What To Do When Housing Conditions Are Bad: A Tenant’s Guide to Safe Housing
Last updated on 12/19/2023 at 7:43 pm
This article will explain a tenant’s various options when faced with unsafe living conditions. Under West Virginia law you are to have a minimum standard of living when you rent from a landlord. In this article you will learn about:
- What protections exist for tenants.
- The limits on those protections.
- The various actions you can take to obtain safe living conditions within your home.
- The most important steps to take before any action to successfully obtain a safer living environment.
What is the “Warranty of Habitability”?
According to West Virginia Code §37-6-30 a landlord is required to deliver and keep up any home in a fit and habitable state. This promise applies to every lease whether it is written in the lease or not. Neither the renter nor landlord can waive this promise by a clause in the lease. If the landlord does not deliver or keep an acceptable home there are actions you can take to obtain a safe place to live.
What is considered “habitable”?
Every case is different. The court’s interpretation of “habitable” can vary. Even though it varies there are some things that are considered. All homes must meet:
- Health codes
- Safety codes
- Fire codes, and
- Housing codes
Some things that are violations of the warranty are:
- Lack of running water
- Lack of heat during cold weather
- No electricity
- No smoke alarms
- Unsafe toilet and bathroom
What doesn’t violate the Warranty of Habitability?
Here are some things that would not be a violation of the warranty of habitability.
- Unpainted walls
- Peeling wallpaper
- Broken blinds
- Missing door knobs
- Dirty carpet
- Uneven floors
- Poorly hung cabinets or doors
- Any damages you or a guest made to the home
When does the Warranty start?
The promise of a safe place to live starts at the time you sign the lease. Your duty to pay rent relies on on the landlord’s duty to deliver a safe place and keep it up during the lease.
Do I have to be caught up on rent to assert this Warranty?
Generally, yes. If the defect occurs and you are current on your rent, then the landlord has the duty to make the repair. If you are behind on your rent, and a defect occurs, then you need to pay your complete rent before your landlord has a duty to make the repair. If you are behind on rent, make sure you get a receipt to prove that you have paid the rent.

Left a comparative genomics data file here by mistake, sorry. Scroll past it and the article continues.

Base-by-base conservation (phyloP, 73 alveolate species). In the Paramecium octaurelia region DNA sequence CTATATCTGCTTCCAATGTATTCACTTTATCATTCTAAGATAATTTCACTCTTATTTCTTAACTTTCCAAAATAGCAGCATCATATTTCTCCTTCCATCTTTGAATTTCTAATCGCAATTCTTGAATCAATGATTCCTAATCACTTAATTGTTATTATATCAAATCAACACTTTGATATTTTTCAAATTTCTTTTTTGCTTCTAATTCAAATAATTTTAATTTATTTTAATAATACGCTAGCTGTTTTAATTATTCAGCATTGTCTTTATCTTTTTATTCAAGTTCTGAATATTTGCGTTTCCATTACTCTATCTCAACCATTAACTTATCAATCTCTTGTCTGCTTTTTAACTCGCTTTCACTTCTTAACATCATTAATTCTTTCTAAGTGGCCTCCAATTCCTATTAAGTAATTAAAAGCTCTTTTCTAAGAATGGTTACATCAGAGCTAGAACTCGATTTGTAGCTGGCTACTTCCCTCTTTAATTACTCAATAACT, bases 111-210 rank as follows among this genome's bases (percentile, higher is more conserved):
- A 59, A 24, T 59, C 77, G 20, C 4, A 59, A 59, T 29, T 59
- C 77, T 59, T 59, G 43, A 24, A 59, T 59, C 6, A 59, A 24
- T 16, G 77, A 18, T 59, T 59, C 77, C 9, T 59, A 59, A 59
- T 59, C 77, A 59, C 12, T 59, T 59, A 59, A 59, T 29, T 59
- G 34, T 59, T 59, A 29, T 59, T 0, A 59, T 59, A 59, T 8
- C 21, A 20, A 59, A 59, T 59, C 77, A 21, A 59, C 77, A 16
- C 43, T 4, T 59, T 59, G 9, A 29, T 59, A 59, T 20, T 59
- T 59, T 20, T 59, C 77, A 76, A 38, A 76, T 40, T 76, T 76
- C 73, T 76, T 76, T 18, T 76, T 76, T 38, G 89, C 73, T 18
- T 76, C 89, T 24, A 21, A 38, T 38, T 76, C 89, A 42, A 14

What should I do if I think the Warranty has been broken and my housing needs repairs?
If you think your housing is not up to standard there are a few things you need to do first. Your goal is to get the owner to fix the problems so you can live in your home safely.
First, Document the Problem: When you first notice a problem you should take pictures of everything you think needs repaired. These pictures should be timestamped with the date they were taken. You should also have a friend there so they can be a witness later.
Second, Notify the Landlord: As soon as you notice any defects you should notify the property owner. You may call, text message or email. If you use text message or email, you may want to screenshot the communication to document that you contacted the landlord. If the landlord does not respond timely, you may want to send a letter to the owner by certified mail. The letter should have the following:
- Your name
- Owner’s name
- Your housing address
- All of the problems listed in detail
All of the pictures and reports you have gotten together should also be sent in this letter. Make and keep copies of everything you sent to the owner in this letter. Along with all the evidence you send you will need to ask the owner to fix the problems. These problems must be fixed in a reasonable time.
Third, Notify applicable government agencies: If the landlord fails to act in a reasonable amount of time, and the problem affects the health and sanitation of your home you should contact your health department inspector, code enforcement officer, or a public utility such as the gas, electric or water service providers. They will confirm or deny the extent of the problem.
If they find something unsafe, they may place a “red tag” on it. You will need to take pictures of these to later send to your landlord. Do not remove these tags.